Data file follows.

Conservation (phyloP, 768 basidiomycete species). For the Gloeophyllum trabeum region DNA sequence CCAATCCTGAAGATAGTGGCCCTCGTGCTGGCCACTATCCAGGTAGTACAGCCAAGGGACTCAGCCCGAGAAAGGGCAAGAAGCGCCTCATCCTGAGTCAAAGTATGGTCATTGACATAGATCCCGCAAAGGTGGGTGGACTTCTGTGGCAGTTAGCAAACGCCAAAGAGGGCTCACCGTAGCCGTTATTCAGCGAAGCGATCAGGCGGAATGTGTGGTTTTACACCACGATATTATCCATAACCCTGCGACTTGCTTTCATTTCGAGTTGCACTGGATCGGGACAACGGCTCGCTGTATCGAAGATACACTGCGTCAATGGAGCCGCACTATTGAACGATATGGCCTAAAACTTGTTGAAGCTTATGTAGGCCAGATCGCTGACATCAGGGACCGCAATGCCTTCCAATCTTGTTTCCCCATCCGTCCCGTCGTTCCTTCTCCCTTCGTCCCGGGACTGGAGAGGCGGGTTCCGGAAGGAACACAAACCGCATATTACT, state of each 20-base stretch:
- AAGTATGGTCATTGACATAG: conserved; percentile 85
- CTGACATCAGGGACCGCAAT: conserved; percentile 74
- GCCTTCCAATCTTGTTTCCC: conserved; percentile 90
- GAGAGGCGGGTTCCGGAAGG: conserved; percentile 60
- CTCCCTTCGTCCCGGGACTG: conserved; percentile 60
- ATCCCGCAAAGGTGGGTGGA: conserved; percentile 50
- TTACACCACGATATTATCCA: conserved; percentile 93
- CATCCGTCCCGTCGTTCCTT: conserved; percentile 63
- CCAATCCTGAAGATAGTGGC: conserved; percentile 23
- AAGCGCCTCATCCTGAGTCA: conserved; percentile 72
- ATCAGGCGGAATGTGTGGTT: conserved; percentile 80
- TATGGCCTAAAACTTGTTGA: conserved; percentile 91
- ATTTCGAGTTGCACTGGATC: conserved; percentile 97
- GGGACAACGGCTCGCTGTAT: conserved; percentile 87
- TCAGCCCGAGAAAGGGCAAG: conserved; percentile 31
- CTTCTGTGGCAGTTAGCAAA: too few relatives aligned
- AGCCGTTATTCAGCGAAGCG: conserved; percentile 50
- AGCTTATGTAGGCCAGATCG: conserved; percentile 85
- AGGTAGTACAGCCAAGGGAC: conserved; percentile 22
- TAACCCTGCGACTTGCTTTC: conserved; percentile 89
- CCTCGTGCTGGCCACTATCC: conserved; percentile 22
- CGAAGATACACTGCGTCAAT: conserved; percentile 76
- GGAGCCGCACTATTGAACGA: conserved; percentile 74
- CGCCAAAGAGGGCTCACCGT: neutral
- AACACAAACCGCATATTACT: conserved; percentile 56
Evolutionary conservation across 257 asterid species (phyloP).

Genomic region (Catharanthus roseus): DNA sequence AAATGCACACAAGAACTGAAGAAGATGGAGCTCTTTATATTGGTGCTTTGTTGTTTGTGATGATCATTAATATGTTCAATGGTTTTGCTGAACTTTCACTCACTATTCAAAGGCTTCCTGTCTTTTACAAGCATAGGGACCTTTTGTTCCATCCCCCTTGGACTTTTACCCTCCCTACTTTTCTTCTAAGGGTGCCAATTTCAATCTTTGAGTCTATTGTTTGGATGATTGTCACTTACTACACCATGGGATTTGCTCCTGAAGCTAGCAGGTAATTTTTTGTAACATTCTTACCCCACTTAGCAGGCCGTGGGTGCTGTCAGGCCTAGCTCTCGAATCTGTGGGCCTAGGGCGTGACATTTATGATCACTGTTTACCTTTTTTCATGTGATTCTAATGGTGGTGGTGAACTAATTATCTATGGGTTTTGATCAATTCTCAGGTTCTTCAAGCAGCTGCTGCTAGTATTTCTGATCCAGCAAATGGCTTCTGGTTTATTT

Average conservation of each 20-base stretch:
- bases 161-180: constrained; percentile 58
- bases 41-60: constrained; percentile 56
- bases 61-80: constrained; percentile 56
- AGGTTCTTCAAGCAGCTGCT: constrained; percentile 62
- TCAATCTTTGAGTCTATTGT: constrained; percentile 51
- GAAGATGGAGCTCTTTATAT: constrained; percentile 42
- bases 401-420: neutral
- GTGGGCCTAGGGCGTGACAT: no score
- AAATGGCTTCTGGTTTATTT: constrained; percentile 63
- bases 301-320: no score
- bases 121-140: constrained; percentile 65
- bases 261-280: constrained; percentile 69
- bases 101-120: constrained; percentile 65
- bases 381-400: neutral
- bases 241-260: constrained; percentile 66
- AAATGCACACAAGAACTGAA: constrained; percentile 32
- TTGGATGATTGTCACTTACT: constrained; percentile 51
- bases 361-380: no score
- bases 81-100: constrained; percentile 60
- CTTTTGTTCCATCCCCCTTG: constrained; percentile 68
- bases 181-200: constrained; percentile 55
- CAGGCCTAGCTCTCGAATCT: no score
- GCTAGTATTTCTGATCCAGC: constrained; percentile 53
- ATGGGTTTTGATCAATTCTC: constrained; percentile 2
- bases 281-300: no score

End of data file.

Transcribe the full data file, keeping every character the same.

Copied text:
Conservation (phyloP, 768 basidiomycete species). For the Gloeophyllum trabeum region DNA sequence CCAATCCTGAAGATAGTGGCCCTCGTGCTGGCCACTATCCAGGTAGTACAGCCAAGGGACTCAGCCCGAGAAAGGGCAAGAAGCGCCTCATCCTGAGTCAAAGTATGGTCATTGACATAGATCCCGCAAAGGTGGGTGGACTTCTGTGGCAGTTAGCAAACGCCAAAGAGGGCTCACCGTAGCCGTTATTCAGCGAAGCGATCAGGCGGAATGTGTGGTTTTACACCACGATATTATCCATAACCCTGCGACTTGCTTTCATTTCGAGTTGCACTGGATCGGGACAACGGCTCGCTGTATCGAAGATACACTGCGTCAATGGAGCCGCACTATTGAACGATATGGCCTAAAACTTGTTGAAGCTTATGTAGGCCAGATCGCTGACATCAGGGACCGCAATGCCTTCCAATCTTGTTTCCCCATCCGTCCCGTCGTTCCTTCTCCCTTCGTCCCGGGACTGGAGAGGCGGGTTCCGGAAGGAACACAAACCGCATATTACT, state of each 20-base stretch:
- AAGTATGGTCATTGACATAG: conserved; percentile 85
- CTGACATCAGGGACCGCAAT: conserved; percentile 74
- GCCTTCCAATCTTGTTTCCC: conserved; percentile 90
- GAGAGGCGGGTTCCGGAAGG: conserved; percentile 60
- CTCCCTTCGTCCCGGGACTG: conserved; percentile 60
- ATCCCGCAAAGGTGGGTGGA: conserved; percentile 50
- TTACACCACGATATTATCCA: conserved; percentile 93
- CATCCGTCCCGTCGTTCCTT: conserved; percentile 63
- CCAATCCTGAAGATAGTGGC: conserved; percentile 23
- AAGCGCCTCATCCTGAGTCA: conserved; percentile 72
- ATCAGGCGGAATGTGTGGTT: conserved; percentile 80
- TATGGCCTAAAACTTGTTGA: conserved; percentile 91
- ATTTCGAGTTGCACTGGATC: conserved; percentile 97
- GGGACAACGGCTCGCTGTAT: conserved; percentile 87
- TCAGCCCGAGAAAGGGCAAG: conserved; percentile 31
- CTTCTGTGGCAGTTAGCAAA: too few relatives aligned
- AGCCGTTATTCAGCGAAGCG: conserved; percentile 50
- AGCTTATGTAGGCCAGATCG: conserved; percentile 85
- AGGTAGTACAGCCAAGGGAC: conserved; percentile 22
- TAACCCTGCGACTTGCTTTC: conserved; percentile 89
- CCTCGTGCTGGCCACTATCC: conserved; percentile 22
- CGAAGATACACTGCGTCAAT: conserved; percentile 76
- GGAGCCGCACTATTGAACGA: conserved; percentile 74
- CGCCAAAGAGGGCTCACCGT: neutral
- AACACAAACCGCATATTACT: conserved; percentile 56
Evolutionary conservation across 257 asterid species (phyloP).

Genomic region (Catharanthus roseus): DNA sequence AAATGCACACAAGAACTGAAGAAGATGGAGCTCTTTATATTGGTGCTTTGTTGTTTGTGATGATCATTAATATGTTCAATGGTTTTGCTGAACTTTCACTCACTATTCAAAGGCTTCCTGTCTTTTACAAGCATAGGGACCTTTTGTTCCATCCCCCTTGGACTTTTACCCTCCCTACTTTTCTTCTAAGGGTGCCAATTTCAATCTTTGAGTCTATTGTTTGGATGATTGTCACTTACTACACCATGGGATTTGCTCCTGAAGCTAGCAGGTAATTTTTTGTAACATTCTTACCCCACTTAGCAGGCCGTGGGTGCTGTCAGGCCTAGCTCTCGAATCTGTGGGCCTAGGGCGTGACATTTATGATCACTGTTTACCTTTTTTCATGTGATTCTAATGGTGGTGGTGAACTAATTATCTATGGGTTTTGATCAATTCTCAGGTTCTTCAAGCAGCTGCTGCTAGTATTTCTGATCCAGCAAATGGCTTCTGGTTTATTT

Average conservation of each 20-base stretch:
- bases 161-180: constrained; percentile 58
- bases 41-60: constrained; percentile 56
- bases 61-80: constrained; percentile 56
- AGGTTCTTCAAGCAGCTGCT: constrained; percentile 62
- TCAATCTTTGAGTCTATTGT: constrained; percentile 51
- GAAGATGGAGCTCTTTATAT: constrained; percentile 42
- bases 401-420: neutral
- GTGGGCCTAGGGCGTGACAT: no score
- AAATGGCTTCTGGTTTATTT: constrained; percentile 63
- bases 301-320: no score
- bases 121-140: constrained; percentile 65
- bases 261-280: constrained; percentile 69
- bases 101-120: constrained; percentile 65
- bases 381-400: neutral
- bases 241-260: constrained; percentile 66
- AAATGCACACAAGAACTGAA: constrained; percentile 32
- TTGGATGATTGTCACTTACT: constrained; percentile 51
- bases 361-380: no score
- bases 81-100: constrained; percentile 60
- CTTTTGTTCCATCCCCCTTG: constrained; percentile 68
- bases 181-200: constrained; percentile 55
- CAGGCCTAGCTCTCGAATCT: no score
- GCTAGTATTTCTGATCCAGC: constrained; percentile 53
- ATGGGTTTTGATCAATTCTC: constrained; percentile 2
- bases 281-300: no score